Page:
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Snow Country (1935)

by Yasunari Kawabata

Other authors: See the other authors section.

MembersReviewsPopularityAverage ratingMentions
2,876733,930 (3.73)169
With the brushstroke suggestiveness and astonishing grasp of motive that won him the Nobel Prize for Literature, Yasunari Kawabata tells a story of wasted love set amid the desolate beauty of western Japan, the snowiest region on earth. It is there, at an isolated mountain hotspring, that the wealthy sophisticate Shimamura meets the geisha Komako, who gives herself to him without regrets, knowing that their passion cannot last. Shimamura is a dilettante of the feelings; Komako has staked her life on them. Their affair can have only one outcome. Yet, in chronicling its doomed course, one of Japan's greatest modern writers creates a novel dense in implication and exalting in its sadness.… (more)
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» See also 169 mentions

English (66)  French (4)  Dutch (2)  Catalan (1)  All languages (73)
Showing 1-5 of 66 (next | show all)
溫泉地雪山的日常生活別有風情。很多情感是被寫景的場面帶起來的。主角們.....也許是身處年代和文化不同,三位主要角色的心情想法我都無法理解 :P ( )
  CathyChou | Mar 11, 2022 |
Kawabata crafted a book with remarkable depth and eloquence worthy of reading again. ( )
  LREnglishTeach | Jan 3, 2022 |
Kawabata crafted a book with remarkable depth and eloquence worthy of reading again. ( )
  LREnglishTeach | Jan 3, 2022 |
Read not long after Dandelions and I have to say I found Snow Country much more opaque. I could gather together the bones of the narrative but I think there was a wealth of subtlety I missed. Also, the symbology wasn't so easy to interpret, though I did find the nature writing quite beautiful. The theme of wasted lives touched on in the novel was moving but I didn't have strong feelings for the tragedy involved. Seeing as how this is considered one of his major works I feel my reading didn't do it justice but whether I will re-read in the hope of better appreciating it remains to be seen. ( )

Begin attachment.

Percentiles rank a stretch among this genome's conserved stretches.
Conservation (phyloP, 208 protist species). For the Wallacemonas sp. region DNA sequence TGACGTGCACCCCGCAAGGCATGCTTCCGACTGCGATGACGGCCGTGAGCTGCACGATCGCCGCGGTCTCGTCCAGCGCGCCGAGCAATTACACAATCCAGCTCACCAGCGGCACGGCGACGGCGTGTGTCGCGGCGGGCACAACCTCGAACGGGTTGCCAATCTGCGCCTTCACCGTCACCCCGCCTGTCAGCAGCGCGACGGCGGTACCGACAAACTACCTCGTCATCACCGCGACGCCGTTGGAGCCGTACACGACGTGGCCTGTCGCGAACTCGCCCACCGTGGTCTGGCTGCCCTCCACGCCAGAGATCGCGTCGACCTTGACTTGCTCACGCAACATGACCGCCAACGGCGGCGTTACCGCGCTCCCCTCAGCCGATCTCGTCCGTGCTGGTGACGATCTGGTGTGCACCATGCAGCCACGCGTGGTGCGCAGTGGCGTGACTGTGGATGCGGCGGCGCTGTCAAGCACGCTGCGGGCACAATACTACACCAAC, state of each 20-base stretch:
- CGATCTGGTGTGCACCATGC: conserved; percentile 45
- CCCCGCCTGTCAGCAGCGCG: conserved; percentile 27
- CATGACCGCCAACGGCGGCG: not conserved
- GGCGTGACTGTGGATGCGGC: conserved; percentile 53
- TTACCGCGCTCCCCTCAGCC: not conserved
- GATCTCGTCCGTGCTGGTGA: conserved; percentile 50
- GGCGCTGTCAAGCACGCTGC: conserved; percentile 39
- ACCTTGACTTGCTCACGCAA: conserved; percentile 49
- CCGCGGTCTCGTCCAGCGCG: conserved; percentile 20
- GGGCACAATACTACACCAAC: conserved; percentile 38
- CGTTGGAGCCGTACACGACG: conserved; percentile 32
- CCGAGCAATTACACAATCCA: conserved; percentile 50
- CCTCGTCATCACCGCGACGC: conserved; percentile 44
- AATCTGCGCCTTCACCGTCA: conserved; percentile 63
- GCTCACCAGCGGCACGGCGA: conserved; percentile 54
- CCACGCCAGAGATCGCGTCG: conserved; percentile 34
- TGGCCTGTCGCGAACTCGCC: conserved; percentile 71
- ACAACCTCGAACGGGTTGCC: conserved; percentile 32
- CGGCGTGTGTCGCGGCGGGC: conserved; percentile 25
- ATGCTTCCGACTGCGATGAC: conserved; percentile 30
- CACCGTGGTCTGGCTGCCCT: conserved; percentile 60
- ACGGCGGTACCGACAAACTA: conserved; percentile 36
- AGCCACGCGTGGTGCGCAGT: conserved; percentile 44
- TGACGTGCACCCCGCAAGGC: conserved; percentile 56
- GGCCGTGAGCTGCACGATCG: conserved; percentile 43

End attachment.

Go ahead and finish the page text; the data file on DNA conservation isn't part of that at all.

Kevinred | Apr 20, 2021 |
Isolated on the mountains, with snow covering all surfaces, Shimamura meets Komako, a humble geisha. They fall in love but it cannot last, and the separation becomes inevitable. A meditation on the fleeting nature of human feelings, exalting sadness. ( )
1 vote Marcos_Augusto | Feb 19, 2021 |
Showing 1-5 of 66 (next | show all)
Snow Country is a work of beauty and strangeness, one of the most distinguished and moving Japanese novels to have appeared in this country.
added by GYKM | editNew York Herald Tribune
 

» Add other authors (12 possible)

Author nameRoleType of authorWork?Status
Yasunari Kawabataprimary authorall editionscalculated
Durán, CésarTranslatorsecondary authorsome editionsconfirmed
Gergely ÁgnesTranslatorsecondary authorsome editionsconfirmed
Kivimies, YrjöTranslatorsecondary authorsome editionsconfirmed
Lamberti, LucaTranslatorsecondary authorsome editionsconfirmed
Nagae, Neide HissaeTranslatorsecondary authorsome editionsconfirmed
Ouwehand, C.Translatorsecondary authorsome editionsconfirmed
Ouwehand, C.Afterwordsecondary authorsome editionsconfirmed
Seidensticker, Edward G.Translatorsecondary authorsome editionsconfirmed
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The train came out of the long tunnel into the snow country.
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(Click to show. Warning: May contain spoilers.)
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With the brushstroke suggestiveness and astonishing grasp of motive that won him the Nobel Prize for Literature, Yasunari Kawabata tells a story of wasted love set amid the desolate beauty of western Japan, the snowiest region on earth. It is there, at an isolated mountain hotspring, that the wealthy sophisticate Shimamura meets the geisha Komako, who gives herself to him without regrets, knowing that their passion cannot last. Shimamura is a dilettante of the feelings; Komako has staked her life on them. Their affair can have only one outcome. Yet, in chronicling its doomed course, one of Japan's greatest modern writers creates a novel dense in implication and exalting in its sadness.

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Average: (3.73)
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Penguin Australia

An edition of this book was published by Penguin Australia.

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